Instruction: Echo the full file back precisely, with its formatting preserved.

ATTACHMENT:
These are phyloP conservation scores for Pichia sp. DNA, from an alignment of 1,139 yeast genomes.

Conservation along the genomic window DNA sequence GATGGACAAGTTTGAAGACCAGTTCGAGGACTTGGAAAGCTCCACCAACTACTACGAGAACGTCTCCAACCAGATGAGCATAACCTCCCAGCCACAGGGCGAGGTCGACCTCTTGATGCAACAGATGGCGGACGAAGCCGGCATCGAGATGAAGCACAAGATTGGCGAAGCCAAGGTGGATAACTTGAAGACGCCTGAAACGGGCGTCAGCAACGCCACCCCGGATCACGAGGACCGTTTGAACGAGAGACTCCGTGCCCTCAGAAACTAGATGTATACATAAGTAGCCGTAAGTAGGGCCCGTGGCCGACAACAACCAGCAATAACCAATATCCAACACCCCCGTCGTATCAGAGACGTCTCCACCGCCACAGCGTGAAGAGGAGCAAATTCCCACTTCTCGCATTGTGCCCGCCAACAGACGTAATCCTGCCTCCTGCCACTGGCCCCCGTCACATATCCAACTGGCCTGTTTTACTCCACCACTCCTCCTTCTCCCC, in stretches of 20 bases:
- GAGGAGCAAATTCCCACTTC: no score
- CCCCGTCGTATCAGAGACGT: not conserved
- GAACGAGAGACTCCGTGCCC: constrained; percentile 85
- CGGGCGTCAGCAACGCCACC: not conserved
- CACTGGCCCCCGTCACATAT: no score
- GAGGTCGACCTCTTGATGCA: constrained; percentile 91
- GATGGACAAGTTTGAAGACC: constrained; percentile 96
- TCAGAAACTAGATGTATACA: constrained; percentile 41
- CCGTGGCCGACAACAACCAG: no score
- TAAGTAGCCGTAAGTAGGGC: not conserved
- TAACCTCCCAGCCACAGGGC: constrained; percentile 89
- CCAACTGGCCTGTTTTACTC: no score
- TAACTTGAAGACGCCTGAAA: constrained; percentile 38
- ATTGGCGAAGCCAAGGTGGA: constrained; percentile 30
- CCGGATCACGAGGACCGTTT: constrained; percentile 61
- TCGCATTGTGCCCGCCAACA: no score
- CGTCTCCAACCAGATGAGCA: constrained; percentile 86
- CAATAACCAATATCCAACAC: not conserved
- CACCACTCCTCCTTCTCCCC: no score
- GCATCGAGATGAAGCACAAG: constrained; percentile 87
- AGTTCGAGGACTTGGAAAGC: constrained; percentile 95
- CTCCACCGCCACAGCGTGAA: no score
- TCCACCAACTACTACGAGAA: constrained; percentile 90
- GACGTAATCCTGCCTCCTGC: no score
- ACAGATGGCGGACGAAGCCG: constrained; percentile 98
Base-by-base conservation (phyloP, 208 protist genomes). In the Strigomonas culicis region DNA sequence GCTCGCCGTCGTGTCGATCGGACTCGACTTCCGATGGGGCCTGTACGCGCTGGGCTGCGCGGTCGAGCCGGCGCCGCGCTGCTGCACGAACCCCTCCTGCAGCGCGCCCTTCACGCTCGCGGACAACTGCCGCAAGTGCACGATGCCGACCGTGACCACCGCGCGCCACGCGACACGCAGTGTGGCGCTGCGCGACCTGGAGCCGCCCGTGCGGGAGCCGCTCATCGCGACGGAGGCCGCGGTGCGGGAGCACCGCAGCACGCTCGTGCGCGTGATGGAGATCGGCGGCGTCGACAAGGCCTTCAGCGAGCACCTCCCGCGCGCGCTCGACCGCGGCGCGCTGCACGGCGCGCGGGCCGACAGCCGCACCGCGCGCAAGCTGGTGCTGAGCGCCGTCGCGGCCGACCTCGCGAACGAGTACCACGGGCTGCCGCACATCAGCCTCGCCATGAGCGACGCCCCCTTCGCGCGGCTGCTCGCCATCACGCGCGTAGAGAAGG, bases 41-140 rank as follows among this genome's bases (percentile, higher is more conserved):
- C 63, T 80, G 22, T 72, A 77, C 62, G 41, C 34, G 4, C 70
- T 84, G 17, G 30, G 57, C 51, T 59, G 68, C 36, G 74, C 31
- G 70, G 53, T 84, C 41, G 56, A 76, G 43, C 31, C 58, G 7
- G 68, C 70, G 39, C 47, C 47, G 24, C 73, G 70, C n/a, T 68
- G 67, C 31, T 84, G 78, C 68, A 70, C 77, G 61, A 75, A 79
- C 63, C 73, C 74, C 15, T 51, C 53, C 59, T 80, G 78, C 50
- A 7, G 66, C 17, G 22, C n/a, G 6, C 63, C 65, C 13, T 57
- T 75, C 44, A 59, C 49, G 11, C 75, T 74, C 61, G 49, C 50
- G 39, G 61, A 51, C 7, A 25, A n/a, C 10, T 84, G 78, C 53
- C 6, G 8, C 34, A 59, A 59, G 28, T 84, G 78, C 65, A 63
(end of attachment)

These are phyloP conservation scores for Pichia sp. DNA, from an alignment of 1,139 yeast genomes.

Conservation along the genomic window DNA sequence GATGGACAAGTTTGAAGACCAGTTCGAGGACTTGGAAAGCTCCACCAACTACTACGAGAACGTCTCCAACCAGATGAGCATAACCTCCCAGCCACAGGGCGAGGTCGACCTCTTGATGCAACAGATGGCGGACGAAGCCGGCATCGAGATGAAGCACAAGATTGGCGAAGCCAAGGTGGATAACTTGAAGACGCCTGAAACGGGCGTCAGCAACGCCACCCCGGATCACGAGGACCGTTTGAACGAGAGACTCCGTGCCCTCAGAAACTAGATGTATACATAAGTAGCCGTAAGTAGGGCCCGTGGCCGACAACAACCAGCAATAACCAATATCCAACACCCCCGTCGTATCAGAGACGTCTCCACCGCCACAGCGTGAAGAGGAGCAAATTCCCACTTCTCGCATTGTGCCCGCCAACAGACGTAATCCTGCCTCCTGCCACTGGCCCCCGTCACATATCCAACTGGCCTGTTTTACTCCACCACTCCTCCTTCTCCCC, in stretches of 20 bases:
- GAGGAGCAAATTCCCACTTC: no score
- CCCCGTCGTATCAGAGACGT: not conserved
- GAACGAGAGACTCCGTGCCC: constrained; percentile 85
- CGGGCGTCAGCAACGCCACC: not conserved
- CACTGGCCCCCGTCACATAT: no score
- GAGGTCGACCTCTTGATGCA: constrained; percentile 91
- GATGGACAAGTTTGAAGACC: constrained; percentile 96
- TCAGAAACTAGATGTATACA: constrained; percentile 41
- CCGTGGCCGACAACAACCAG: no score
- TAAGTAGCCGTAAGTAGGGC: not conserved
- TAACCTCCCAGCCACAGGGC: constrained; percentile 89
- CCAACTGGCCTGTTTTACTC: no score
- TAACTTGAAGACGCCTGAAA: constrained; percentile 38
- ATTGGCGAAGCCAAGGTGGA: constrained; percentile 30
- CCGGATCACGAGGACCGTTT: constrained; percentile 61
- TCGCATTGTGCCCGCCAACA: no score
- CGTCTCCAACCAGATGAGCA: constrained; percentile 86
- CAATAACCAATATCCAACAC: not conserved
- CACCACTCCTCCTTCTCCCC: no score
- GCATCGAGATGAAGCACAAG: constrained; percentile 87
- AGTTCGAGGACTTGGAAAGC: constrained; percentile 95
- CTCCACCGCCACAGCGTGAA: no score
- TCCACCAACTACTACGAGAA: constrained; percentile 90
- GACGTAATCCTGCCTCCTGC: no score
- ACAGATGGCGGACGAAGCCG: constrained; percentile 98
Base-by-base conservation (phyloP, 208 protist genomes). In the Strigomonas culicis region DNA sequence GCTCGCCGTCGTGTCGATCGGACTCGACTTCCGATGGGGCCTGTACGCGCTGGGCTGCGCGGTCGAGCCGGCGCCGCGCTGCTGCACGAACCCCTCCTGCAGCGCGCCCTTCACGCTCGCGGACAACTGCCGCAAGTGCACGATGCCGACCGTGACCACCGCGCGCCACGCGACACGCAGTGTGGCGCTGCGCGACCTGGAGCCGCCCGTGCGGGAGCCGCTCATCGCGACGGAGGCCGCGGTGCGGGAGCACCGCAGCACGCTCGTGCGCGTGATGGAGATCGGCGGCGTCGACAAGGCCTTCAGCGAGCACCTCCCGCGCGCGCTCGACCGCGGCGCGCTGCACGGCGCGCGGGCCGACAGCCGCACCGCGCGCAAGCTGGTGCTGAGCGCCGTCGCGGCCGACCTCGCGAACGAGTACCACGGGCTGCCGCACATCAGCCTCGCCATGAGCGACGCCCCCTTCGCGCGGCTGCTCGCCATCACGCGCGTAGAGAAGG, bases 41-140 rank as follows among this genome's bases (percentile, higher is more conserved):
- C 63, T 80, G 22, T 72, A 77, C 62, G 41, C 34, G 4, C 70
- T 84, G 17, G 30, G 57, C 51, T 59, G 68, C 36, G 74, C 31
- G 70, G 53, T 84, C 41, G 56, A 76, G 43, C 31, C 58, G 7
- G 68, C 70, G 39, C 47, C 47, G 24, C 73, G 70, C n/a, T 68
- G 67, C 31, T 84, G 78, C 68, A 70, C 77, G 61, A 75, A 79
- C 63, C 73, C 74, C 15, T 51, C 53, C 59, T 80, G 78, C 50
- A 7, G 66, C 17, G 22, C n/a, G 6, C 63, C 65, C 13, T 57
- T 75, C 44, A 59, C 49, G 11, C 75, T 74, C 61, G 49, C 50
- G 39, G 61, A 51, C 7, A 25, A n/a, C 10, T 84, G 78, C 53
- C 6, G 8, C 34, A 59, A 59, G 28, T 84, G 78, C 65, A 63